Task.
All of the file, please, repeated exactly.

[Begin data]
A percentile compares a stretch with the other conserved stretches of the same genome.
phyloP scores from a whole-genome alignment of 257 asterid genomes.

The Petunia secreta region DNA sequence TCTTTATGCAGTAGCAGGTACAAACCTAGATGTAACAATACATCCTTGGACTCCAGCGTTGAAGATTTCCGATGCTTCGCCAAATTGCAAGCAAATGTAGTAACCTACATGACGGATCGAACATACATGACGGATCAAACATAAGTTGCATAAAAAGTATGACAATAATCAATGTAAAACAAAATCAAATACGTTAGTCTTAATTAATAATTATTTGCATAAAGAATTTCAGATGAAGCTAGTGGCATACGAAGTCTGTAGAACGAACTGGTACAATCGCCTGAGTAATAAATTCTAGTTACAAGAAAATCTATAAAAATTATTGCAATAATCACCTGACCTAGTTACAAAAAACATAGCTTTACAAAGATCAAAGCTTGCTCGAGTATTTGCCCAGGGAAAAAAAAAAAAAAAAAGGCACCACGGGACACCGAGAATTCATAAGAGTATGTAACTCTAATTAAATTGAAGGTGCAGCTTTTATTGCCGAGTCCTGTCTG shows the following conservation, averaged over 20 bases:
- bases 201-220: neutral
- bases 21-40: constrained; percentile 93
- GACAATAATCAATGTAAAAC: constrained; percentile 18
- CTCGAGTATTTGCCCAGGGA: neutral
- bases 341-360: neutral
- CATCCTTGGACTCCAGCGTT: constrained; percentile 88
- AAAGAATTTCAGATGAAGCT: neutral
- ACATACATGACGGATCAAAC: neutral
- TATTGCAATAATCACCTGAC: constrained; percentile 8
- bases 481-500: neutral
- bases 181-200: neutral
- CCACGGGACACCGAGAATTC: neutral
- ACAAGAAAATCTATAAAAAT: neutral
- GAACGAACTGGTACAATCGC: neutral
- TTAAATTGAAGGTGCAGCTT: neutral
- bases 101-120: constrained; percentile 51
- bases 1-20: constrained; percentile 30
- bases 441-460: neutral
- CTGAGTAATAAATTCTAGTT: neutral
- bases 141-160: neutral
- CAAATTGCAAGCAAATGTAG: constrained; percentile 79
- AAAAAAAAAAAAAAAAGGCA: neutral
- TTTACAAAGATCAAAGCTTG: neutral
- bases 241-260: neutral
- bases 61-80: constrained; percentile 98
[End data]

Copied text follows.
A percentile compares a stretch with the other conserved stretches of the same genome.
phyloP scores from a whole-genome alignment of 257 asterid genomes.

The Petunia secreta region DNA sequence TCTTTATGCAGTAGCAGGTACAAACCTAGATGTAACAATACATCCTTGGACTCCAGCGTTGAAGATTTCCGATGCTTCGCCAAATTGCAAGCAAATGTAGTAACCTACATGACGGATCGAACATACATGACGGATCAAACATAAGTTGCATAAAAAGTATGACAATAATCAATGTAAAACAAAATCAAATACGTTAGTCTTAATTAATAATTATTTGCATAAAGAATTTCAGATGAAGCTAGTGGCATACGAAGTCTGTAGAACGAACTGGTACAATCGCCTGAGTAATAAATTCTAGTTACAAGAAAATCTATAAAAATTATTGCAATAATCACCTGACCTAGTTACAAAAAACATAGCTTTACAAAGATCAAAGCTTGCTCGAGTATTTGCCCAGGGAAAAAAAAAAAAAAAAAGGCACCACGGGACACCGAGAATTCATAAGAGTATGTAACTCTAATTAAATTGAAGGTGCAGCTTTTATTGCCGAGTCCTGTCTG shows the following conservation, averaged over 20 bases:
- bases 201-220: neutral
- bases 21-40: constrained; percentile 93
- GACAATAATCAATGTAAAAC: constrained; percentile 18
- CTCGAGTATTTGCCCAGGGA: neutral
- bases 341-360: neutral
- CATCCTTGGACTCCAGCGTT: constrained; percentile 88
- AAAGAATTTCAGATGAAGCT: neutral
- ACATACATGACGGATCAAAC: neutral
- TATTGCAATAATCACCTGAC: constrained; percentile 8
- bases 481-500: neutral
- bases 181-200: neutral
- CCACGGGACACCGAGAATTC: neutral
- ACAAGAAAATCTATAAAAAT: neutral
- GAACGAACTGGTACAATCGC: neutral
- TTAAATTGAAGGTGCAGCTT: neutral
- bases 101-120: constrained; percentile 51
- bases 1-20: constrained; percentile 30
- bases 441-460: neutral
- CTGAGTAATAAATTCTAGTT: neutral
- bases 141-160: neutral
- CAAATTGCAAGCAAATGTAG: constrained; percentile 79
- AAAAAAAAAAAAAAAAGGCA: neutral
- TTTACAAAGATCAAAGCTTG: neutral
- bases 241-260: neutral
- bases 61-80: constrained; percentile 98